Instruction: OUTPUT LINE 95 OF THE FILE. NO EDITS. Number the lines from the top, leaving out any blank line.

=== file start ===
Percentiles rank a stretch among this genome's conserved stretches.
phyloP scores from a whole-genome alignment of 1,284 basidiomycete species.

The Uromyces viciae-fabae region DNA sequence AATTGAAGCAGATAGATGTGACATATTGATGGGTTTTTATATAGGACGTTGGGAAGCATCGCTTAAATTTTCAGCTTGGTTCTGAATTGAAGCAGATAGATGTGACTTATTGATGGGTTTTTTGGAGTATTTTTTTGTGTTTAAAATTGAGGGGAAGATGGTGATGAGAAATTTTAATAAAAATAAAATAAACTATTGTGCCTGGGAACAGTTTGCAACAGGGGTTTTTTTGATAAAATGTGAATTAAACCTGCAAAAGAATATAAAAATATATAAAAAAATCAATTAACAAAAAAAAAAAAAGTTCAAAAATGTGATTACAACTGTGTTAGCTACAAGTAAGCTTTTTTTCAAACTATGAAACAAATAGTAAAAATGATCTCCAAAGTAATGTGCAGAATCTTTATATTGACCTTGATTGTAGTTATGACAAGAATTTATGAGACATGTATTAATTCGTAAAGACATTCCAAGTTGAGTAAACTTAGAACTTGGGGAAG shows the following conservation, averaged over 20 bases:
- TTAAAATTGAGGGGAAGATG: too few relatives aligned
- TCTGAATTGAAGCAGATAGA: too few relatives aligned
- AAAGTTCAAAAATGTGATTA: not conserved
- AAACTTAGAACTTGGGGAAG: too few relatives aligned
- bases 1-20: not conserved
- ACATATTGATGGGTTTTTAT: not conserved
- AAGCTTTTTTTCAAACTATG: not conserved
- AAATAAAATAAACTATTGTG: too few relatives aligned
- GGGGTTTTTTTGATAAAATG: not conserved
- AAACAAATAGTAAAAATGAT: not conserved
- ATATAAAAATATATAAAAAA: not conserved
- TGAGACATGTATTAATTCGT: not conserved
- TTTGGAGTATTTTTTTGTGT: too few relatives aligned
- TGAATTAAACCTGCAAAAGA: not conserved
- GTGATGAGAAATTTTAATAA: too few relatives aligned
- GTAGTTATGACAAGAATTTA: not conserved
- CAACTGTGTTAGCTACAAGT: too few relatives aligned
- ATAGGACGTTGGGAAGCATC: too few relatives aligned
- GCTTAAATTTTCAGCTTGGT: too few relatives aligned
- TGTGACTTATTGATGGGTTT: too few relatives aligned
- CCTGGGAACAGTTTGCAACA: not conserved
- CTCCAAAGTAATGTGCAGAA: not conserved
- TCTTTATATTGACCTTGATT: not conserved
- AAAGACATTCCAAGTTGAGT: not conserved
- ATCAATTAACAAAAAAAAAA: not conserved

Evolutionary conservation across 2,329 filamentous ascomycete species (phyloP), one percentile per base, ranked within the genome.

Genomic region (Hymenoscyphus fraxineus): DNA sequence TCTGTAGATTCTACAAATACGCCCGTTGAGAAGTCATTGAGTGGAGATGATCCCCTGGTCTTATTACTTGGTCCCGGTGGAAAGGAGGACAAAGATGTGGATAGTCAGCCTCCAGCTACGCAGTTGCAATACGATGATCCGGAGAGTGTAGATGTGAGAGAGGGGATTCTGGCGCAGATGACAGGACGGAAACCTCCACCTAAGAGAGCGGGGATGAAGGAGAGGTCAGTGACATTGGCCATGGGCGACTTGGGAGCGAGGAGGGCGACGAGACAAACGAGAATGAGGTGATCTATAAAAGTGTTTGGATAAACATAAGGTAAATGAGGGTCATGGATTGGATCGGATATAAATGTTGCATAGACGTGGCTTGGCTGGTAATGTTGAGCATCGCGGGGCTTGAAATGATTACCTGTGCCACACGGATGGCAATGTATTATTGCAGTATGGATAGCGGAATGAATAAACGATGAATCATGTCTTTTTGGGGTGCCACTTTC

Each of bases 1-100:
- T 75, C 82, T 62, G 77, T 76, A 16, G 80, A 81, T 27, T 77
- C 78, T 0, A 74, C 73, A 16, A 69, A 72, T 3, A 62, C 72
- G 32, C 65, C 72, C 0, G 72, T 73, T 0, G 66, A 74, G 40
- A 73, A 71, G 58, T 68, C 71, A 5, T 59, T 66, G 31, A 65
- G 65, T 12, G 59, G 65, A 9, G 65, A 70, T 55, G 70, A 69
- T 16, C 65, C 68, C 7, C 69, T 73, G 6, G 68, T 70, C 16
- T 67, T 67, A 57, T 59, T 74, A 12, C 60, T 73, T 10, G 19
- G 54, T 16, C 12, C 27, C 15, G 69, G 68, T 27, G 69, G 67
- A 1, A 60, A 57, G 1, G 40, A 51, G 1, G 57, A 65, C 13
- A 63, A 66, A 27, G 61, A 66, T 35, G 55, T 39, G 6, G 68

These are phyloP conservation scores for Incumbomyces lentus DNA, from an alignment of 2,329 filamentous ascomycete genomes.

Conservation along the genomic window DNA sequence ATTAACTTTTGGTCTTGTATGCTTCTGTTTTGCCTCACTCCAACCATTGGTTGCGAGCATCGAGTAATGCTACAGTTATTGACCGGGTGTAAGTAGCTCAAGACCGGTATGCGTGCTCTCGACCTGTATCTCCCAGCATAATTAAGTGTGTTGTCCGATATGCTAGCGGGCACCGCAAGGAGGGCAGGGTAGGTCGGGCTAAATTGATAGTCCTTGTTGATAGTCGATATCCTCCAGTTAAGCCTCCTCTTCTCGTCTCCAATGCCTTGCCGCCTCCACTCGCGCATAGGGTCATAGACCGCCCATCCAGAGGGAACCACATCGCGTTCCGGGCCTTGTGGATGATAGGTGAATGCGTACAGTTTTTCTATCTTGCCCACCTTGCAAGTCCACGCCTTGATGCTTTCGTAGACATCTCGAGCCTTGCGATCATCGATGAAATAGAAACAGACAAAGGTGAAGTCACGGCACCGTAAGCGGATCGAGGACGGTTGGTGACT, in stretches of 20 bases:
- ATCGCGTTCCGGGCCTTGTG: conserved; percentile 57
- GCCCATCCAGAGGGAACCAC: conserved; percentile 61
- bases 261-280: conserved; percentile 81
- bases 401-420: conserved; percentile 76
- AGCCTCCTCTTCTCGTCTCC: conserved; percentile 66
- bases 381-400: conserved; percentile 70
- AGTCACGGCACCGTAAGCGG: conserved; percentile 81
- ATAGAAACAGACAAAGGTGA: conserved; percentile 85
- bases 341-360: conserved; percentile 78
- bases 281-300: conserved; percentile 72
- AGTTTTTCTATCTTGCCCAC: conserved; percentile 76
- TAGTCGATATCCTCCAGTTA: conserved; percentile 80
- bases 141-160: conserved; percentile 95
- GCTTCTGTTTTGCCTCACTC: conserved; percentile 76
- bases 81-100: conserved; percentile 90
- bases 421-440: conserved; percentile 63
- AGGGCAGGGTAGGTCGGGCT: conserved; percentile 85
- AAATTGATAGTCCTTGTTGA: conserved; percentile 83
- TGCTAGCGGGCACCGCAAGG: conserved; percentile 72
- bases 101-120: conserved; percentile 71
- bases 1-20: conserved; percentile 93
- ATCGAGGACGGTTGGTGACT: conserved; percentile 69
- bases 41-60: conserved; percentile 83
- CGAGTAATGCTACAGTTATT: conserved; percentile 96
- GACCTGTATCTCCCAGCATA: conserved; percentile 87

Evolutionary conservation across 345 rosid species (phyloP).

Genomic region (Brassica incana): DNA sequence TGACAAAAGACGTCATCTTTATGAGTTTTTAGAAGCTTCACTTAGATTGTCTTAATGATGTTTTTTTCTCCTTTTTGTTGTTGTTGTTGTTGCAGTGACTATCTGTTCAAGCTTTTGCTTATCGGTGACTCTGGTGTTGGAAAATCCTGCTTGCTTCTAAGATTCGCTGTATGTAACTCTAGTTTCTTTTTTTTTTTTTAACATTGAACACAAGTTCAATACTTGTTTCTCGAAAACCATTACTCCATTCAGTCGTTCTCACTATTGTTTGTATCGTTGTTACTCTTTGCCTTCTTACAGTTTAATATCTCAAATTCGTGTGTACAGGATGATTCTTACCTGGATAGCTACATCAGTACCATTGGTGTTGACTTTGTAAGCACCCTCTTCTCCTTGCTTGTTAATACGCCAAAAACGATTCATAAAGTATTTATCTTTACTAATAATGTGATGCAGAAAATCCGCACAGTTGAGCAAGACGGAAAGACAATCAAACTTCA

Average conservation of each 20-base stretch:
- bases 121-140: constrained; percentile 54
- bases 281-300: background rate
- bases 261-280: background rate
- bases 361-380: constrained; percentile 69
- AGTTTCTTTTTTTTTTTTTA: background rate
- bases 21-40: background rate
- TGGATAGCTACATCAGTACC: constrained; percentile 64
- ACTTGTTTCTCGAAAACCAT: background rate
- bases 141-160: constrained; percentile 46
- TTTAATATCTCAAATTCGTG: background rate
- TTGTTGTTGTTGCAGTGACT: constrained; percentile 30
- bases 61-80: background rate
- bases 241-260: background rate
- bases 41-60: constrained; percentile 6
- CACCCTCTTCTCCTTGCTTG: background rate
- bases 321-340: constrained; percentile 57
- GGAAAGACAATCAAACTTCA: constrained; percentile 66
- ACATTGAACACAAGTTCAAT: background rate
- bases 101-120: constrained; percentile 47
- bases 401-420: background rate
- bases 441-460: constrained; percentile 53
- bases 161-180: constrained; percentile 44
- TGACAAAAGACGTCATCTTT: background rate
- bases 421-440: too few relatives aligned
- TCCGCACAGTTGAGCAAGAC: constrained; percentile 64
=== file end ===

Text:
- bases 421-440: too few relatives aligned